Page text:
October 13, 2011 at 2:07 pm EDT | by Phil Reese
Remembering Frank Kameny

Sometimes words fail. I just spoke to Frank last week. He called frequently on Fridays with comments (and polite criticisms) of the week’s paper. He was upset last week because his closest Blade newspaper box had the previous week’s issue inside. I asked him to finally let us comp him a subscription. He reluctantly agreed and we only got one issue out to him before this awful news. Frank helped to found the Blade and never missed an issue. Those of us who now write for the gay press without pseudonyms, or who serve openly in the U.S. military, or who legally marry a same-sex partner in D.C., do so in large part because of Frank’s pioneering and fearless work. Gay is, indeed, good. —Kevin Naff, editor, Washington Blade

I only hope that Frank passed with the same smile on his face that he had at the recent HRC dinner when being wheeled around by a beautiful young man. Frank Kameny will go down in the history books as a fighter for the civil and human rights of the LGBT community. He will be remembered for his courageous stands for justice and his fight for his own rights. I assume that on his tombstone will be the words ‘Gay is Good,’ an expression that he always wanted to be remembered for.

Not many people get the honors that they deserve while still able to enjoy them. But Frank was fortunate to see his life’s work honored in many ways. He saw one of his greatest fights, the right of gays and lesbians to serve openly in the military, come to fruition. He was honored by President Obama and a new generation that benefitted from his struggle to live openly the life that he was born to live.

We have lost an icon and a hero. May he rest in peace knowing he lived a life that made a difference.  —Peter Rosenstein, columnist and longtime LGBT rights advocate

Frank was a force of nature. He was a man of high intelligence, endless nerve, and a steel spine. When his own government fired him for being gay in the late 1950s, he was filled with patriotic indignation, outraged that a country that he had defended in front-line combat in World War II would treat him so unjustly. He treated his firing as an act of war, and (as he has said countless times since) he was not in the habit of losing his wars. Unlike most other “homophile” activists at the time, Frank used his own name and refused to cower in fear. He did not think there was the slightest thing wrong with him. He appealed his case to the Supreme Court and wrote his own brief. His entire strategy was based on seizing the moral and intellectual high ground, specifically invoking America’s founding principles and demanding for gay people the birthright of any other American citizen. He did this at a time when he had no backup, no army of activists and fundraisers behind him. He took on the U.S. Civil Service Commission and the Department of Defense by himself, on his own wits and native courage. —Rick Rosendall, vice president, Gay & Lesbian Activists Alliance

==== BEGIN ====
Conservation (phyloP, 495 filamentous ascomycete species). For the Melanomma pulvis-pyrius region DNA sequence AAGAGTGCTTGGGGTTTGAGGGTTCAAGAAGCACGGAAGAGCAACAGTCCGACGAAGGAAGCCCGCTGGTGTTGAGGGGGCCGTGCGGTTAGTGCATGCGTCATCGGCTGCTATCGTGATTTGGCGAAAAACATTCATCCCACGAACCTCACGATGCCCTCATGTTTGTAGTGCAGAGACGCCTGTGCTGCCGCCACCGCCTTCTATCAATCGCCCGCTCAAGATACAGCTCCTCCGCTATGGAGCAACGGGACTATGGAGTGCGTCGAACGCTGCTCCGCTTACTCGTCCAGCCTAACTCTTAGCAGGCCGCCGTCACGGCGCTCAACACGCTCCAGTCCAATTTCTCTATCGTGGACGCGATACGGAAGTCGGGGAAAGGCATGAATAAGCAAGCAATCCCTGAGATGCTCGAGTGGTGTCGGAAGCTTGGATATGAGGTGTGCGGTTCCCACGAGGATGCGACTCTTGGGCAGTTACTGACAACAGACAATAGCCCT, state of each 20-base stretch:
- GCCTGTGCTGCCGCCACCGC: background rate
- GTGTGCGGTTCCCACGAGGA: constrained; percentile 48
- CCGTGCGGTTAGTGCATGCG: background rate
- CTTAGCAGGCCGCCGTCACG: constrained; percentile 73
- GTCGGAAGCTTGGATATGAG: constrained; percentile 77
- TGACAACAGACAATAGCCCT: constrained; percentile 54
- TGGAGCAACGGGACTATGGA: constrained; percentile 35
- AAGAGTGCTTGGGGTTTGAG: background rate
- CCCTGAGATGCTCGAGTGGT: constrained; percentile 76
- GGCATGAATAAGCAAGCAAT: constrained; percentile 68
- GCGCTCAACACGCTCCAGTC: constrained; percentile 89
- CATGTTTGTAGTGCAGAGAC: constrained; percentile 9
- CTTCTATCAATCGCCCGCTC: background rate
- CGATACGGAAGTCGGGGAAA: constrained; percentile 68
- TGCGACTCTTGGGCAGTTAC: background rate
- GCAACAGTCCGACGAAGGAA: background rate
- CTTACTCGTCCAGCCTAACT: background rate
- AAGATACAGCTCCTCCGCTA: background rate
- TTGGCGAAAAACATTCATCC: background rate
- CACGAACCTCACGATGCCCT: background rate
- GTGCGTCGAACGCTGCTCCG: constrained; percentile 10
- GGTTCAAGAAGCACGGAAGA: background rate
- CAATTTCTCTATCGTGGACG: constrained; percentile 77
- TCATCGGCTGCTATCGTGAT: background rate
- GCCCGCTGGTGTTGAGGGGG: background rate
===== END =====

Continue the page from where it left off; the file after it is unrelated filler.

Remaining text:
Words like “champion” and “pioneer” are too frequently bandied about. But both apply to Dr. Frank Kameny. At a time when gays were shunned and vilified, Frank had the vision, and the chutzpah, to press for gay rights as civil rights. He took a courageous stand for equality by directly engaging with the legal system and fighting his way up to the Supreme Court. As importantly, he played a vital part in steadily building a social movement for gay pride that would first help to change the way we think about ourselves and then change the way others think about us. We, all of us, gay and straight, are thus in his debt. —Leslie Calman, executive director, Mautner Project

“Dr. Frank Kameny was more than a pioneer. He was definitely that. But he was also a trailblazer, a mentor, an inspiration — a hero. The list of platitudes to describe the father of the modern gay rights movement is endless. In 1957, Frank was fired as a federal government worker because he was gay. That was then. We, as gays, lesbians, bisexuals, and transgendered people all owe a debt of gratitude to the lifetime of work Frank has done on our behalf. May we now stand on his shoulders and continue the fight for equality.  Let’s make Frank proud!” —Robert Turner, president, D.C. Log Cabin Republicans